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In Awe: 3 Challenges Presented By Christmas Music

Here are three reasons why Christmas Music is challenging to me: 1.  Christmas music is based on tradition. I didn’t grow up in a traditional church.  My parents took me to church when I was kid; the majority of that time was spent in a small Pentecostal church.  For the most part, I grew up singing praise & worship choruses off of an overhead projector.  This is a dramatically different ecclesial perspective than those of you that grew up singing traditional songs out of a hymnal. There are lots of people like me out there.  A couple of years ago the Barna group reported that only 48% of the adult population in America attends church on a regular basis (some studies reporting substantially lower values than that).  That means that out of the 245 million adults in America there about 150 million adults who do not regularly attend church. The discomfort that I feel when it comes to tackling a traditional song must be exponentially amplified for these folks when they decide to attend a worship service.  To effectively communicate the hope that we have in Jesus, we can’t lock ourselves into outdated methods (songs or worship styles) but must maintain integrity in our message. 2.  Christmas carols rarely make great worship songs. Philippians Chapter 2 is the cliff notes version of the Christmas message:

“Your attitude should be the same as Christ Jesus: Who being in very nature God, Did not consider equality with God something to grasped, But made himself nothing, Taking the very nature of a servant, Being made into human likeness. And being found in appearance as a man, He humbled himself And became obedient to death – Even death on a cross.” (Verses 5-8)

While the absence of this message is obviously true with some modern Christmas songs, we really need to examine the lyrics of some of our more traditional Christmas songs.  For traditional Christmas Carols, you can divide them into several categories: Jesus-centered, narrative-based, & social-tradition. Jesus-Centered Christmas Carols:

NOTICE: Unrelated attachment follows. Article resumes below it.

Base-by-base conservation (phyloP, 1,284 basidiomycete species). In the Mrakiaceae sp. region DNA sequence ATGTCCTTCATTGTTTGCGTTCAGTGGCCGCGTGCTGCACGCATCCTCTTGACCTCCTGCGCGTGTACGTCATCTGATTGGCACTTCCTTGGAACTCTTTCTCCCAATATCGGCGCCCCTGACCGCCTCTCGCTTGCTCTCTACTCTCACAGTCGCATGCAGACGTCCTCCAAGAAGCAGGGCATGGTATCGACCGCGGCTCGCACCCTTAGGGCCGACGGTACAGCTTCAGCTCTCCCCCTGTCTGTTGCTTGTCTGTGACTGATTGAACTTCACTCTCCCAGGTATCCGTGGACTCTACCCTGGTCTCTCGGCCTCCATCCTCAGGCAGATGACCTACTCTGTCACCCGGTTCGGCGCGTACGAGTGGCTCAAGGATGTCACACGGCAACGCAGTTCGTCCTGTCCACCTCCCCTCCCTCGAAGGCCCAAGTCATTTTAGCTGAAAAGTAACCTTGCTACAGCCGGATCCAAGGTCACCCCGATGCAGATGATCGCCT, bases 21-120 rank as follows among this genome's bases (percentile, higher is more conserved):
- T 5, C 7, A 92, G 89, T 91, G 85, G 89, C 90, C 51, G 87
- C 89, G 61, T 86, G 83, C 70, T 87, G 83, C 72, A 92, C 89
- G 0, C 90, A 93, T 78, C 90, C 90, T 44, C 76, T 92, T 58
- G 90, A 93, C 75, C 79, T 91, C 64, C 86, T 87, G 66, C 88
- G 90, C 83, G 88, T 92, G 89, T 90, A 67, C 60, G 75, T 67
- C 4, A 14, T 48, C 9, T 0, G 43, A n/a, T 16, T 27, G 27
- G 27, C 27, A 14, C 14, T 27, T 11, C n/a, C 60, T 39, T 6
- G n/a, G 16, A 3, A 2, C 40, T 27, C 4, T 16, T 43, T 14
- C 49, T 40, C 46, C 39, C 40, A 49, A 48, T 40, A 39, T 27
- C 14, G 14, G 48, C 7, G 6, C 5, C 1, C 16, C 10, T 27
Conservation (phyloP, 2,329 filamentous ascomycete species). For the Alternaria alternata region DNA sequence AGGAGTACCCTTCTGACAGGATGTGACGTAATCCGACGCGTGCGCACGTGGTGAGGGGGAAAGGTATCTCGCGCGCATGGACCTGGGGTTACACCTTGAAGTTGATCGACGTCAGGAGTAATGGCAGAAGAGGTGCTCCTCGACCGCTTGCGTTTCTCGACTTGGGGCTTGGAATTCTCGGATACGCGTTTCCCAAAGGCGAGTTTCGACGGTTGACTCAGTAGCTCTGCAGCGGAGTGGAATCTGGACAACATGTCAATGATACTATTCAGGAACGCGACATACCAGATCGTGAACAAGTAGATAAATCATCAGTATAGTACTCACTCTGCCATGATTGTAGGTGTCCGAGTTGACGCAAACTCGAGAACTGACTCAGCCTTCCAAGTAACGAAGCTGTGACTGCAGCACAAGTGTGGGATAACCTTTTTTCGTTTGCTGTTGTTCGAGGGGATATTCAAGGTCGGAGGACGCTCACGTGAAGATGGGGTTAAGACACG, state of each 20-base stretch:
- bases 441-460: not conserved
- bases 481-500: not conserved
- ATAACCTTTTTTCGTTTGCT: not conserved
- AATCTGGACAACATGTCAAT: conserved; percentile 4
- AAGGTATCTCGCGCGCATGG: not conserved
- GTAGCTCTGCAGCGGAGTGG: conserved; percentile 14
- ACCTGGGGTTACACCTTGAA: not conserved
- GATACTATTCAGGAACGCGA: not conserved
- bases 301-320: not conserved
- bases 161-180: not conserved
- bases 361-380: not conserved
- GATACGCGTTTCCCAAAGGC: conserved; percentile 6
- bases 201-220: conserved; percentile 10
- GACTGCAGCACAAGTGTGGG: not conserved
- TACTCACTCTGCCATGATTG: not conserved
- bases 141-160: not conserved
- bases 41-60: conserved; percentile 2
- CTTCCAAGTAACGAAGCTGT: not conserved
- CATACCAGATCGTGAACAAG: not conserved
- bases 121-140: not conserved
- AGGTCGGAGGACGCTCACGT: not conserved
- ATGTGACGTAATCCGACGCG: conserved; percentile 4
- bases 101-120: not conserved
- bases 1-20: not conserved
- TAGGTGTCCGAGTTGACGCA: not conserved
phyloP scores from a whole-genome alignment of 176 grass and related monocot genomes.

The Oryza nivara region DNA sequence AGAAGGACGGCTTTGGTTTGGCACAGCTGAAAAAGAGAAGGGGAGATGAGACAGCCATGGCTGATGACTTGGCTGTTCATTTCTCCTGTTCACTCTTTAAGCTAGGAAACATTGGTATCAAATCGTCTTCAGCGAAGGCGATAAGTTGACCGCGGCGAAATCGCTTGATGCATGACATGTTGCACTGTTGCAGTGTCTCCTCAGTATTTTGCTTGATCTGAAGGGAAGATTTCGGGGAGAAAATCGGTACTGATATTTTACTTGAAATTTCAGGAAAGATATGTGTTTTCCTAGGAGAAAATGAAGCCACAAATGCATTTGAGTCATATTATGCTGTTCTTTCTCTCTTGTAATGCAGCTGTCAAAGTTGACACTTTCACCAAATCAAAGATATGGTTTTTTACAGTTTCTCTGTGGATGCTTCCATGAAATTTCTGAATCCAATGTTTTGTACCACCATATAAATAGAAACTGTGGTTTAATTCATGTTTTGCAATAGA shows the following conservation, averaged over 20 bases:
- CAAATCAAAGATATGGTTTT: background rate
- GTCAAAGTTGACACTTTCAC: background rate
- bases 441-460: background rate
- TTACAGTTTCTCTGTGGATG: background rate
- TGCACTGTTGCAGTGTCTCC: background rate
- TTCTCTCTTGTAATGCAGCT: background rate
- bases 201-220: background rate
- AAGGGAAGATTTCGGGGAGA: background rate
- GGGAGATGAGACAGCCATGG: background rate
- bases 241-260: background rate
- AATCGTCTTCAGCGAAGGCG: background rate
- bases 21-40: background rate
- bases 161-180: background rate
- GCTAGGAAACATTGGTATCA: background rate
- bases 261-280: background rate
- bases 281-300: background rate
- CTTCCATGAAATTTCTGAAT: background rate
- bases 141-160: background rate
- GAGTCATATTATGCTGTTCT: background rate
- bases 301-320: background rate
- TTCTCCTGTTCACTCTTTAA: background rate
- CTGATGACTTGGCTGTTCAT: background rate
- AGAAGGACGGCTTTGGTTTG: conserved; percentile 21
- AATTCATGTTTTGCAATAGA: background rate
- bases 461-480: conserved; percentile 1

1. O’ Come All Ye Faithful

  2. God Rest Ye Merry Gentlemen

Narrative-Based Christmas Carols:

  1. Silent Night

  2. We Three Kings

Social-tradition Christmas Carols:

  1. We Wish You A Merry Christmas

  2. Jingle Bells

While narrative-based Christmas carols can have a place in worship services, only those carols that are explicitly Jesus-centered can function as congregational worship songs.  Worship is always for Jesus, not just about Jesus. 3.  Familiarity does not always inspire awe. Worship should begin with awe.  One of my dictionaries defines awe as “a mixed emotion of reverence, respect, dread, and wonder inspired by authority, genius, great beauty, sublimity, or might”. I am in awe that Jesus was born.  I am in awe that He chose to forsake the glory of heaven to take on the form of a man.  I am in awe of the humility shown when Jesus was born in a barn.  I am in awe of the fact that Jesus chose this so that he could live perfectly, only to be killed on a cross because of all of our screw-ups.  I am in awe of this Christmas message. All of us have to fight to keep our “awe”.  Familiarity does not promote awe.  When we think we’ve gotten familiar with this beautiful gift of Christmas, we need to go back to the source text and experience it again. Over and over the scriptures show us that familiarity erodes meaning.  The Psalms tell us over and over again to sing a “new song” (Psalm 33:3/40:3/96:1:98:1/144:9/144:1 and in case you want to check, the scriptures never tell us to sing an “old song”). Some Christmases I try to write new songs.  Some Christmases I try to take old songs and make them new.  Either way, I’m trying to let this message remain as awe-inspiring as it should be. So, friends, let this Christmas produce awe in you for the gift of Jesus: the Son of God who was born to this world to give His life as a ransom for all of us.  That never gets old.

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